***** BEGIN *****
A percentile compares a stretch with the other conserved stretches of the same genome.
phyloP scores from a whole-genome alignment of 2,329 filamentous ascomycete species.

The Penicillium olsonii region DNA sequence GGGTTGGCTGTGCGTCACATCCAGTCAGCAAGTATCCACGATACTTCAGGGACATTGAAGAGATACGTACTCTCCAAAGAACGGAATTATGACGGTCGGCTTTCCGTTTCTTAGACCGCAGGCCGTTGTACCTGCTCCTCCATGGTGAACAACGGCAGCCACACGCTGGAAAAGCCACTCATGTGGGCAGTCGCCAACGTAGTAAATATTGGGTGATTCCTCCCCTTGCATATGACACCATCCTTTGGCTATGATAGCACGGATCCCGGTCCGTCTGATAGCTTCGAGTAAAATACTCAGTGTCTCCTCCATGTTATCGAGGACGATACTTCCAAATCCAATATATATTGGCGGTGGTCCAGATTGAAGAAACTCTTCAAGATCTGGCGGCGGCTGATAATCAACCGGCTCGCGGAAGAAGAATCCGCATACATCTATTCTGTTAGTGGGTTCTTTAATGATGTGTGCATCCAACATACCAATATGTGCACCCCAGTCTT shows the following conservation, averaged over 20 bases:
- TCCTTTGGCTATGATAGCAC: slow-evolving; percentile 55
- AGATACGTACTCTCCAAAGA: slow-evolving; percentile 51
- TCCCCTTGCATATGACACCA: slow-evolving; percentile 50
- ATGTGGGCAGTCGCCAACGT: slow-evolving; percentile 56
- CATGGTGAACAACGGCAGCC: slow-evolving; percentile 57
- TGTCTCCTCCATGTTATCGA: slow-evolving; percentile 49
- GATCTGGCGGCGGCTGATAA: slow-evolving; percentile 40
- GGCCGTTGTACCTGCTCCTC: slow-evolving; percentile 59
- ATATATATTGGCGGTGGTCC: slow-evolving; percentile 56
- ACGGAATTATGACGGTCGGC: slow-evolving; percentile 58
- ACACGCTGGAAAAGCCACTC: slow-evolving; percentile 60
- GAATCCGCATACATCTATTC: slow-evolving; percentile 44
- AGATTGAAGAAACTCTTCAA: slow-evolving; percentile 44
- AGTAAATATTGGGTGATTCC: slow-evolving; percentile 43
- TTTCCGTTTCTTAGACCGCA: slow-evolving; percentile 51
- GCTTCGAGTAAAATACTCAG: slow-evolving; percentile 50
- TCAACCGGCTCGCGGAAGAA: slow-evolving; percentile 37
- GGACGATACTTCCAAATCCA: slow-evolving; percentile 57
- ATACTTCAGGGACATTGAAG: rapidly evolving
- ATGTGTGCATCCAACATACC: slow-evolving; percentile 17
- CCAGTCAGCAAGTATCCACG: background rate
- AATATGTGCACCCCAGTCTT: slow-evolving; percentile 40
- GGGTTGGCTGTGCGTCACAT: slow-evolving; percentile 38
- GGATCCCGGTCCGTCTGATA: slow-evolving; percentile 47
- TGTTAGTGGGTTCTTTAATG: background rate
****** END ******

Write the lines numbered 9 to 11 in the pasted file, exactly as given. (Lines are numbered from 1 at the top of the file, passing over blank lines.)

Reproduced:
- TGTCTCCTCCATGTTATCGA: slow-evolving; percentile 49
- GATCTGGCGGCGGCTGATAA: slow-evolving; percentile 40
- GGCCGTTGTACCTGCTCCTC: slow-evolving; percentile 59